MTN App of the Year

How I built the best-selling BlackBerry app of all-time, BBSmart Email Viewer

Written by Neil Sainsbury

Many years ago, I built what I believe was the best-selling BlackBerry app of all-time,

It feels strange to write that, and it’s not something I’d say I’m really known for outside of the small niche community of BlackBerry app developers that used to exist. But of course this had a huge impact on my life and while there’s a lot I could say on the subject, there’s one aspect in particular that I’ve always wanted to write about – specifically, a technical trick that made the app work that very few other developers at the time could figure out.

I’m now 35 and enough years have passed that it’s finally time to talk about it! All my commercial interests in BBSmart are long expired, so I’ve put up the source code for BBSmart Email Viewer on GitHub, along with all the other apps I built as an independent BlackBerry app developer at my company, BBSmart (many of which were also very successful – just not as much as BBSmart Email Viewer). If you do take a look, try not to judge the code too harshly – this was the work of a 23yr old developer just getting started ­čÖé

What was BBSmart Email Viewer?

BBSmart Email Viewer was an alternative email-client for the BlackBerry. While the BlackBerry was renowned for being an email-centric device, the native email app left a lot to be desired – particularly when it came to the rendering of HTML emails: it simply couldn’t handle them and would choke, spitting up a mess of HTML tag soup. BBSmart Email Viewer had a lot of cool additional functionality (reply templates, notes, task/calendar integration, etc.) but its pi├Ęce de r├ęsistance was that it could render HTML email.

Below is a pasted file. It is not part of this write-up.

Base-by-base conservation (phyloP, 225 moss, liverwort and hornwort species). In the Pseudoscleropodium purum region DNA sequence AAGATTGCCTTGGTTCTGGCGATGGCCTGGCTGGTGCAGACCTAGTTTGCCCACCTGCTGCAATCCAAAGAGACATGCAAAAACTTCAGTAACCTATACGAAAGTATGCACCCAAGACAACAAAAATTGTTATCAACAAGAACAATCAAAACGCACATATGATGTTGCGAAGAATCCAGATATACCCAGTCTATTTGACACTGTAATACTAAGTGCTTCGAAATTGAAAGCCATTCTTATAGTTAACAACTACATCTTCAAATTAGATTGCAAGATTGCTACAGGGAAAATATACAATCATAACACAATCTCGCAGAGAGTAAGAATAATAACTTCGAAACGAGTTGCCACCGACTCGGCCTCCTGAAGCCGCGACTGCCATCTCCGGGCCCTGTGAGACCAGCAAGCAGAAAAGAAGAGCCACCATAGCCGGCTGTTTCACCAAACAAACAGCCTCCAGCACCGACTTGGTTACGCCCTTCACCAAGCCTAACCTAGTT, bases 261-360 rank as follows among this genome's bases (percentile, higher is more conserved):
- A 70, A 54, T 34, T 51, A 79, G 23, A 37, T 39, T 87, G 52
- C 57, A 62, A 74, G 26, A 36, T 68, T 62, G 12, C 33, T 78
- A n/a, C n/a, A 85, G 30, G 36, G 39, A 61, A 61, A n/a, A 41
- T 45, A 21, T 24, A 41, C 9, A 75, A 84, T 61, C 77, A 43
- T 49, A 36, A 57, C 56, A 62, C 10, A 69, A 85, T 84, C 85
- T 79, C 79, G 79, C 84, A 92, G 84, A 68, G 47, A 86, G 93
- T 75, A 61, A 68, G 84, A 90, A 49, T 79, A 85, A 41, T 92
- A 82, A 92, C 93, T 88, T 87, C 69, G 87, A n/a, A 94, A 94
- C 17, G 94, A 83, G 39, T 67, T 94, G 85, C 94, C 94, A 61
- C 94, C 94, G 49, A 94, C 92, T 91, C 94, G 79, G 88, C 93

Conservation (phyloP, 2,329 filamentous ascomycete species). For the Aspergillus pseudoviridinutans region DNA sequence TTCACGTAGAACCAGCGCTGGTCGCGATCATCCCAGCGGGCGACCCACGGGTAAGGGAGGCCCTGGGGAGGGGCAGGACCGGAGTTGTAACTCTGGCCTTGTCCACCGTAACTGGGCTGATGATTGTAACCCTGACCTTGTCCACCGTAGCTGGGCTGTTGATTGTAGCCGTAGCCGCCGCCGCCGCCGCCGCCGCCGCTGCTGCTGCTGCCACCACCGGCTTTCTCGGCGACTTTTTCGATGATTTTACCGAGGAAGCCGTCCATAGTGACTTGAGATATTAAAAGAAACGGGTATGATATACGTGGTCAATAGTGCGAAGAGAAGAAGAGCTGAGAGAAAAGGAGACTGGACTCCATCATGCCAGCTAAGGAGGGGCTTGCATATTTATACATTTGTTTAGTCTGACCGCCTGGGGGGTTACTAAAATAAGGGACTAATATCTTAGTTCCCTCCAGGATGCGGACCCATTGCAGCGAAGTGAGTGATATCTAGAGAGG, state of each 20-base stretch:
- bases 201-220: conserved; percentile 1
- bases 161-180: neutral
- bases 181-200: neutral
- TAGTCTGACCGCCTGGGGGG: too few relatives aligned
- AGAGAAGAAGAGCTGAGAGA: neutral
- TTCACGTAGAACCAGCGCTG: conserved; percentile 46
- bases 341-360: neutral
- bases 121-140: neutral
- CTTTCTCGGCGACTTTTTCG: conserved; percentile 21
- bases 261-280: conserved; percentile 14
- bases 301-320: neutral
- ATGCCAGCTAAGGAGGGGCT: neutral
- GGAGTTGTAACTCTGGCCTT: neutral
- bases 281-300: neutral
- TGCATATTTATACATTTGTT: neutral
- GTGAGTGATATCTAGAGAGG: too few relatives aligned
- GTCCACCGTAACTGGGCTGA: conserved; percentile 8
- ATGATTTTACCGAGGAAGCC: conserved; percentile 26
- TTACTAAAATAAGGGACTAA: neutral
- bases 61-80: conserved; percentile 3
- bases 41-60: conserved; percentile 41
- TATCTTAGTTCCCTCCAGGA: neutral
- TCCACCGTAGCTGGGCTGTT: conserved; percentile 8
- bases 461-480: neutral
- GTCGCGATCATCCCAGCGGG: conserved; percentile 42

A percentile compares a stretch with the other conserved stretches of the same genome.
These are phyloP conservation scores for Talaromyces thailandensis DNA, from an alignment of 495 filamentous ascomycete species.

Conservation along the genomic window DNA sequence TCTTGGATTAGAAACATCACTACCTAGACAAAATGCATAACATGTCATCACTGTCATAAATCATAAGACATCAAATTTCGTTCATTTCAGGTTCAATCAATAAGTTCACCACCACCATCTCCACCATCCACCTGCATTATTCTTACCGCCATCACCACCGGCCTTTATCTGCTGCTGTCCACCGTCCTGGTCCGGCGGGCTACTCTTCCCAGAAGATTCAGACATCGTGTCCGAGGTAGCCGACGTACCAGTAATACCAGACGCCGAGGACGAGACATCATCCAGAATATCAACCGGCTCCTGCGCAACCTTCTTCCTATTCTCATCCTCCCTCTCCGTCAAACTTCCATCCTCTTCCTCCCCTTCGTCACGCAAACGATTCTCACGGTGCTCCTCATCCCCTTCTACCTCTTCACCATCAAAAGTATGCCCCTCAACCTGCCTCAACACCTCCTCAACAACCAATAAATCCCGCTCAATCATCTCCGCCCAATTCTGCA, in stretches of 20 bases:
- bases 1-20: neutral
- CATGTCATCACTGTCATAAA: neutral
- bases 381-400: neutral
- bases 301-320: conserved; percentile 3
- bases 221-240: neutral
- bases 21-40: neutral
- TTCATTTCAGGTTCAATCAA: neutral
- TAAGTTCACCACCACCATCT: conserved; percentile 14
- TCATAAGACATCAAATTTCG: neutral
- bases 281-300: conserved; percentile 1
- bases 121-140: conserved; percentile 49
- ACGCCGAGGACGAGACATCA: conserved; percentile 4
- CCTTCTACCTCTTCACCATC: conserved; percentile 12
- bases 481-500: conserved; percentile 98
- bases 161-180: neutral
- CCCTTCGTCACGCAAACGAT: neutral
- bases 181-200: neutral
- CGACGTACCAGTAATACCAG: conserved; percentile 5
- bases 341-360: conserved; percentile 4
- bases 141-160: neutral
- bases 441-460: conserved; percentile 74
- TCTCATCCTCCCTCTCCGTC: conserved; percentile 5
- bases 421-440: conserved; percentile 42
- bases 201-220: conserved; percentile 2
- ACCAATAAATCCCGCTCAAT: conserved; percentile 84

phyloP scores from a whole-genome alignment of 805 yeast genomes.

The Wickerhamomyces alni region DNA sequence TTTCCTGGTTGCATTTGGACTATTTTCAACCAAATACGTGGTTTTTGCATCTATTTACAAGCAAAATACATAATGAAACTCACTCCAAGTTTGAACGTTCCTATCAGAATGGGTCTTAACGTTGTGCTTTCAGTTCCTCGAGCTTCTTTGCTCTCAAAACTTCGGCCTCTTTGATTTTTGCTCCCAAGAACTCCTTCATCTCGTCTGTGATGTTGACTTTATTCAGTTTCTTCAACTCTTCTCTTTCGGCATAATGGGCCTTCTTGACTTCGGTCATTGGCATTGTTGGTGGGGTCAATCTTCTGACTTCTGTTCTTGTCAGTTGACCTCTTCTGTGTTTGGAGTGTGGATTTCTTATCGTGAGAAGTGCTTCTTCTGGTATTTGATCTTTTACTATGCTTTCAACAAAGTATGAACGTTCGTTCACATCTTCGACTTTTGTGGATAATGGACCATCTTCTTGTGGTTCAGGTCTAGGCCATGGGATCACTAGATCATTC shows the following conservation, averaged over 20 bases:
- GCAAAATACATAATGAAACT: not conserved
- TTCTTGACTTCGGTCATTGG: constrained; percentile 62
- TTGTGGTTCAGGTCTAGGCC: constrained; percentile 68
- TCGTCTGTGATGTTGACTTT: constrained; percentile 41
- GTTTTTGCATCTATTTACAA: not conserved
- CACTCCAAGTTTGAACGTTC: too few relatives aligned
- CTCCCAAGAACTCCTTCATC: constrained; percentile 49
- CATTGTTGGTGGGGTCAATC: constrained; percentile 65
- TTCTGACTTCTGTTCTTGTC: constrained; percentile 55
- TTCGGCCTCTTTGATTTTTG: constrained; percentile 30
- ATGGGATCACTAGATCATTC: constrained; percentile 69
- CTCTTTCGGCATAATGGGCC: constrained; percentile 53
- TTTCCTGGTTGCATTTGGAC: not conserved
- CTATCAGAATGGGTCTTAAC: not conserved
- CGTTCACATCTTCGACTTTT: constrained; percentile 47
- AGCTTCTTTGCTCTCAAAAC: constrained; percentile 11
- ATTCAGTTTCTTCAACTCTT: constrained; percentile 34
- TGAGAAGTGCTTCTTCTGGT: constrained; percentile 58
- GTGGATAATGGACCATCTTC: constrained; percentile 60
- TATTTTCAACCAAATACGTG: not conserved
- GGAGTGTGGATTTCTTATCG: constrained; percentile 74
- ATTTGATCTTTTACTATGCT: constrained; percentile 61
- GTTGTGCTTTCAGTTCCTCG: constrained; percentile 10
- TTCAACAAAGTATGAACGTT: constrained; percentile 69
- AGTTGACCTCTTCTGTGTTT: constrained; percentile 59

And while BBSmart Email Viewer was an alternative email-client, it also seamlessly in-situ replaced the native email client, losing none of the native functionality. This shouldn’t have been possible – not only where there no APIs available to even implement most of the core functionality needed for an email client, there were also no APIs to allow developers to swap out/substitute core apps like there exist today for Android, etc.

How did it work?

Hold up! Best-selling of all-time?

Yes! At least, I think so. At the time the mobile space was very different from today. Android didn’t exist and neither did the iPhone. There was no native “app store” on the BlackBerry and instead the places people went to buy apps were sites like MobiHand, Handango, and CrackBerry, or to preloaded carrier webstore bookmarks (eg. AT&T, T-Mobile, etc.). Because of the fragmented nature of sales, it’s hard to be definitively sure.

However, I have good reason to believe it was the best-selling BlackBerry app ever made.

BBSmart Email Viewer released in 2007 and immediately upon release jumped to the top of the best seller-lists everywhere. The app received a ton of press, glowing reviewsI was interviewed, etc. What was unique about the app however was it then stayed at the top of the best-seller lists (literally #1) on the major sites for 1 – 2 years (I didn’t keep track, exactly). For over a year BBSmart Email Viewer was, day-in, day-out, the best-selling BlackBerry app. The app also generated an enormous number of sales in to enterprise, including several 10K+ license purchases, and one mass deployment with a US carrier.